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E05162: Very fragmentary inscription possibly referring to the 'holy spirits'/spirita sancta, or to a female saint whose name is lost. Found in the Cemetery of Praetextatus, via Appia, Rome. Late antique.

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posted on 06.03.2018, 00:00 by pnowakowski
[- - - sa]ncta II[- - -]
[- - - vix]it ann[is - - -]
[- - -]PD[- - -]

1. [- - - sa]ncta +[- - -] Carletti in EDB || II = lower parts of one or two letters are visible in the drawing || 3. upper parts of two letters, probably D, P, or B are visible in the drawing, [- - -]++[- - -] Carletti in EDB

'[- - -] saint [- - -] lived [- - -] years [- - -].'

Text: ICVR, n.s., V, no. 14927l = EDB8328.

History

Evidence ID

E05162

Saint Name

Martyrs, unnamed or name lost : S00060 Saints, name lost or very partially preserved : S01744 Saints, unnamed : S00518

Type of Evidence

Inscriptions - Funerary inscriptions Archaeological and architectural - Internal cult fixtures (crypts, ciboria, etc.)

Language

Latin

Evidence not before

350

Evidence not after

700

Activity not before

350

Activity not after

700

Place of Evidence - Region

Rome and region

Place of Evidence - City, village, etc

Suburban catacombs and cemeteries

Place of evidence - City name in other Language(s)

Suburban catacombs and cemeteries Rome Rome Roma Ῥώμη Rhōmē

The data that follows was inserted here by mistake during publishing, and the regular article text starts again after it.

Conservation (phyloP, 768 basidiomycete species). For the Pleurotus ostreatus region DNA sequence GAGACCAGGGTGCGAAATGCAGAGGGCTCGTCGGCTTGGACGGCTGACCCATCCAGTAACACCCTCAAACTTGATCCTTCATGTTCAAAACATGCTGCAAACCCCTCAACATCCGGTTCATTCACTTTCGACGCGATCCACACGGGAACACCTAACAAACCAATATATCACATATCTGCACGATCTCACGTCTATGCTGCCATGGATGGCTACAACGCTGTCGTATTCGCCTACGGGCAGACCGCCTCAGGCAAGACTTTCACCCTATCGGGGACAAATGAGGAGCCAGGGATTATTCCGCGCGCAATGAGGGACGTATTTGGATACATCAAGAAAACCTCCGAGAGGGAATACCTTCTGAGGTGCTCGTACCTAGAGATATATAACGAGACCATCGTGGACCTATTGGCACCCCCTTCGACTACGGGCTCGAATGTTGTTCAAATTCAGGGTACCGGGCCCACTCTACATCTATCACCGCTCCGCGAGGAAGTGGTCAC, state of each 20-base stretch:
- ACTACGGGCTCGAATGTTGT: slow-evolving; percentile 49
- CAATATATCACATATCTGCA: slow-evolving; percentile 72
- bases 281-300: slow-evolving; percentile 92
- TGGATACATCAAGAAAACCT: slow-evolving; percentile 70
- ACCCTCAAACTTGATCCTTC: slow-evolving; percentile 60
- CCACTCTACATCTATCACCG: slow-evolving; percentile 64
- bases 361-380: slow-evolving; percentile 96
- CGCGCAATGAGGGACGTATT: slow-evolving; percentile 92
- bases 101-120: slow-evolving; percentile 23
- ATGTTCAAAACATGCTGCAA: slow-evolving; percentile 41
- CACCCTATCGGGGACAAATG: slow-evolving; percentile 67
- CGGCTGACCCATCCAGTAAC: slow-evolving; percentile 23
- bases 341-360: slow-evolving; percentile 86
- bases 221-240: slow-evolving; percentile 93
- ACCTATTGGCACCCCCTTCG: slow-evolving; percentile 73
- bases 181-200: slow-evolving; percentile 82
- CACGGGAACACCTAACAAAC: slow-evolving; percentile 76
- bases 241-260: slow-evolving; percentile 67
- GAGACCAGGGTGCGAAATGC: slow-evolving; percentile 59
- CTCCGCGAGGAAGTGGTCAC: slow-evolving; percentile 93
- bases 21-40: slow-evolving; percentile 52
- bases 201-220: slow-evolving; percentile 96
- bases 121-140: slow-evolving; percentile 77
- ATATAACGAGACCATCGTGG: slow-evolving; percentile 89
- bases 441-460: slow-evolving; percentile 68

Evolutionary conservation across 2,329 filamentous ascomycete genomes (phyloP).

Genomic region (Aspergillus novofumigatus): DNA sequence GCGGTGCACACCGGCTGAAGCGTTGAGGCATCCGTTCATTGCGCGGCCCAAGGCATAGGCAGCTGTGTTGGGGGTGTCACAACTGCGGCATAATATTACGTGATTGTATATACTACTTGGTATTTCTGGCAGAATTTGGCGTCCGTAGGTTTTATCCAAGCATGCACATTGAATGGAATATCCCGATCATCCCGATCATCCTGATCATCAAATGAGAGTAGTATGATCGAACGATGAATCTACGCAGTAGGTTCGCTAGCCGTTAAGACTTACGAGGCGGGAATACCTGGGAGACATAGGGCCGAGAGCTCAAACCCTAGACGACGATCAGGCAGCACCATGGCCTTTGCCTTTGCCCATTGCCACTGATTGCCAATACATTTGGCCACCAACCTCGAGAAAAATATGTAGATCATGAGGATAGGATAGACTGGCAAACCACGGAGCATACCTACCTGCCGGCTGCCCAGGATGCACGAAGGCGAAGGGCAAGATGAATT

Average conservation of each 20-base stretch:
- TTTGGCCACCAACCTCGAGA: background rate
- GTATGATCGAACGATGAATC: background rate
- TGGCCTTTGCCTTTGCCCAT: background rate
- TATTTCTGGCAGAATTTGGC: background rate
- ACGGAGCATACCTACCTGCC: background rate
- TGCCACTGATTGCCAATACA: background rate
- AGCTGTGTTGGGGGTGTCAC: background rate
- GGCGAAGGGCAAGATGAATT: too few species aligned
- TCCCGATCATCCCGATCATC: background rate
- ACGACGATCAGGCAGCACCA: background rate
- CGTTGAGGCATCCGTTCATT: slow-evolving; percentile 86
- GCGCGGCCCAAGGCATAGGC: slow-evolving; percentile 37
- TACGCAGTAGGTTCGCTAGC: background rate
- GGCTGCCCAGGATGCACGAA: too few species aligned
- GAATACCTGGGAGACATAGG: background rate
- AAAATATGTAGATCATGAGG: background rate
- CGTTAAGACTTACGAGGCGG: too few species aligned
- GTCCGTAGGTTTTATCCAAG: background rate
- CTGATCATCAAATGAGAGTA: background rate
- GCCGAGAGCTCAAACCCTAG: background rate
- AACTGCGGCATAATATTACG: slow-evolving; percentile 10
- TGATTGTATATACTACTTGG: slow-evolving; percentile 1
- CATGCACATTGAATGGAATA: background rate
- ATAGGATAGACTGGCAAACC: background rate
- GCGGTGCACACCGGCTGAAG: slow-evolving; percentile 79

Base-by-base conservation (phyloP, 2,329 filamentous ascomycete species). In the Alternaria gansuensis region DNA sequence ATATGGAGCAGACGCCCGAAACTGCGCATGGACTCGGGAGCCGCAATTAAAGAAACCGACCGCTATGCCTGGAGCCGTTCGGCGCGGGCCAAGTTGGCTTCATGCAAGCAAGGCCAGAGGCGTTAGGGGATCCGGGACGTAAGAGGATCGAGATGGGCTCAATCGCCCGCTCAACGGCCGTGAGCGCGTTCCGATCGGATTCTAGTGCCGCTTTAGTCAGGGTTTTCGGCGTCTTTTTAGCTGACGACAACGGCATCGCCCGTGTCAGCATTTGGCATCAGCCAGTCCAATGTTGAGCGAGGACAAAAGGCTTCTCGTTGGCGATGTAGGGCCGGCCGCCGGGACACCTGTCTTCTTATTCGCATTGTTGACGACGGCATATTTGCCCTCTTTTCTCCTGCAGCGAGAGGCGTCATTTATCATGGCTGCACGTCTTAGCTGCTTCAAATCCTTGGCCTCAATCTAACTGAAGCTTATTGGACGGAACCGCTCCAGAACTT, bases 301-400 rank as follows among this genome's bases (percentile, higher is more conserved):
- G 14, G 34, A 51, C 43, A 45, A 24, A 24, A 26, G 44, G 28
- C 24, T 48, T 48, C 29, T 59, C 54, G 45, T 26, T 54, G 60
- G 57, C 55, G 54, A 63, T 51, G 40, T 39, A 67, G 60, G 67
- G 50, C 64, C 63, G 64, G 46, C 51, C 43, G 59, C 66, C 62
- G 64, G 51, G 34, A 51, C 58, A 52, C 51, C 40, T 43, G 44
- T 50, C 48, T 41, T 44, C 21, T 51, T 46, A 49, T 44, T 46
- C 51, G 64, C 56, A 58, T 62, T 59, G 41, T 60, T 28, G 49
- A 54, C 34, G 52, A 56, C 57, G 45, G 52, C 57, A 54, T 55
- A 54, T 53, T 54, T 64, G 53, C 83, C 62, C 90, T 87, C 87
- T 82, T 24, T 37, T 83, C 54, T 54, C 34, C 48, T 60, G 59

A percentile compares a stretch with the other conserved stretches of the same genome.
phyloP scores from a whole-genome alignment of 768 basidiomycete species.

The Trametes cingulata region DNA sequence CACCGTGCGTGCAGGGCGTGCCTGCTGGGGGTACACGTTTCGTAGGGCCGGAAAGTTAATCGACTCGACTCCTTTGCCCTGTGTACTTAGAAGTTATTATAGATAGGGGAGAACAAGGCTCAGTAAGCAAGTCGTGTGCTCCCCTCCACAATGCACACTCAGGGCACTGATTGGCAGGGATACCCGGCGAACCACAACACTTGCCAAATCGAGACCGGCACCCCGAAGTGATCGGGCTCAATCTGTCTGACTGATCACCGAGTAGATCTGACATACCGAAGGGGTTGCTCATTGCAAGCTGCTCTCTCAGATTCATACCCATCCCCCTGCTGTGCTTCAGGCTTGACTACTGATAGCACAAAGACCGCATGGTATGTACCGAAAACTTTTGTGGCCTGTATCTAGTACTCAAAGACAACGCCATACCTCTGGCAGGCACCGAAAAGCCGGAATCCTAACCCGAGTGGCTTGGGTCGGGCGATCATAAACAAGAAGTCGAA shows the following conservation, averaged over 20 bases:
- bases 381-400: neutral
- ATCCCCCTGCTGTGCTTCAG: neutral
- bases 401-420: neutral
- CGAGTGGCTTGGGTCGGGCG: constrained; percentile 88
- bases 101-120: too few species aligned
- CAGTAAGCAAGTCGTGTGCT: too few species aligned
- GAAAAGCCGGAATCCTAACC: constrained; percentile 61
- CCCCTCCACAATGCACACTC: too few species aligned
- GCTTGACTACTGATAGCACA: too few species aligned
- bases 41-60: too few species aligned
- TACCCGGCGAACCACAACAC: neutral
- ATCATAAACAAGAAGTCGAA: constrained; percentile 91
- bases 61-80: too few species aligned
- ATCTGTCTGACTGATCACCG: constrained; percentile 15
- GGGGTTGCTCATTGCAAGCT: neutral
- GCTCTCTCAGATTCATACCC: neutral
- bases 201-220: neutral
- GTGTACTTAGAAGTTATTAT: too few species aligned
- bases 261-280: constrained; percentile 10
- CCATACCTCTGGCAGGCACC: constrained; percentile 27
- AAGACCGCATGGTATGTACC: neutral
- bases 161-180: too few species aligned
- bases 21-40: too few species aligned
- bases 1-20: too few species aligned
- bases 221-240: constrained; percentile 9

Cult activities - Places

Burial site of a saint - crypt/ crypt with relics

Cult activities - Non Liturgical Practices and Customs

Prayer/supplication/invocation

Source

Fragment of a marble plaque broken and lost on all sides. Preserved dimensions: H. 0.17 m; W. 0.19 m; Th. 0.045 m. Letter height 0.045 m. Found in 1909 in the Cemetery of Praetextatus. First published by Antonio Ferrua in 1971, in a drawing with no transcription. When examined by Ferrua the stone was in area H3. A transcription was offered by Carlo Carletti in the Epigraphic Database Bari. Carletti uses crosses (+) to mark damaged letters. Here we give our own transcription based on the drawing published by Ferrua.

Discussion

The fragment certainly comes from an ordinary epitaph. It is very possible that line 1 contained a reference to 'holy spirits'/spirita sancta, of martyrs or simply other deceased, which often occurs in epitaphs in Roman catacombs. Another possibility is that line 1 mentions a female saint, or addressed the deceased for whom the epitaph was composed as 'saint' (that is 'redeemed', not 'saint' as an object of veneration). Dating: The inscription, as others from the Cemetery of Praetextatus, dates from the late antique period.

Bibliography

Edition: Epigraphic Database Bari, no. EDB8328, see http://www.edb.uniba.it/epigraph/8328 De Rossi, G.B., Ferrua, A. (eds.) Inscriptiones Christianae Urbis Romae Septimo Saeculo Antiquiores, n.s., vol. 5: Coemeteria reliqua Viae Appiae (Vatican: Pont. Institutum Archaeologiae Christianae, 1971), no. 14927l.

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